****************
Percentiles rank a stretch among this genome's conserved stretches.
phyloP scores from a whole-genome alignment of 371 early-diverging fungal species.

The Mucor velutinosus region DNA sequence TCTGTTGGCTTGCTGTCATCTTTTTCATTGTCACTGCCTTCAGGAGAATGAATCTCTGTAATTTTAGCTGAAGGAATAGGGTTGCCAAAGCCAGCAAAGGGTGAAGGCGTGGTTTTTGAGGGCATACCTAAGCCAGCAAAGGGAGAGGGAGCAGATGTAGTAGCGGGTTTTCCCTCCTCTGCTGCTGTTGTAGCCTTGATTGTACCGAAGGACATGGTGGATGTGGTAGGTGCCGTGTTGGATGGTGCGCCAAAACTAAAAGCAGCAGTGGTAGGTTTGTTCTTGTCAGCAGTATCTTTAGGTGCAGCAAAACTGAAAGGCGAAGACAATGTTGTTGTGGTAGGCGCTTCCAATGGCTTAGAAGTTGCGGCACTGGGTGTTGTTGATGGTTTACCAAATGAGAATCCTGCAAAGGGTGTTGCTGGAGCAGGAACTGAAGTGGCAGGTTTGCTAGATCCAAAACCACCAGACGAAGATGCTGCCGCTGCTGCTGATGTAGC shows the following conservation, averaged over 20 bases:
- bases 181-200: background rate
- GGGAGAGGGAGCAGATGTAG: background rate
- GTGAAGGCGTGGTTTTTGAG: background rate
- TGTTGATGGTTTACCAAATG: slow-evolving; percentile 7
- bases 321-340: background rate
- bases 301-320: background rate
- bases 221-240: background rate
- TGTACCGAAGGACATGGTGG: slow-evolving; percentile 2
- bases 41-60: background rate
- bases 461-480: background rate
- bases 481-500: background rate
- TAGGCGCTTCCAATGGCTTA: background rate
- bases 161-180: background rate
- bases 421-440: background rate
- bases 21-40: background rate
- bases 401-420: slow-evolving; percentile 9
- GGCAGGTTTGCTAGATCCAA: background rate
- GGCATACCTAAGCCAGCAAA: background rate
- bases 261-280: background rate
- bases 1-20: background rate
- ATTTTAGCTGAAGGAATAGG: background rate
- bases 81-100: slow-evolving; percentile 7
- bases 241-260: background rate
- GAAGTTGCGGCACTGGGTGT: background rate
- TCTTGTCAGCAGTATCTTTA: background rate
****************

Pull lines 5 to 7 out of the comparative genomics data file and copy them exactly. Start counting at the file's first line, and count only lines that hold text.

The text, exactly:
- GGGAGAGGGAGCAGATGTAG: background rate
- GTGAAGGCGTGGTTTTTGAG: background rate
- TGTTGATGGTTTACCAAATG: slow-evolving; percentile 7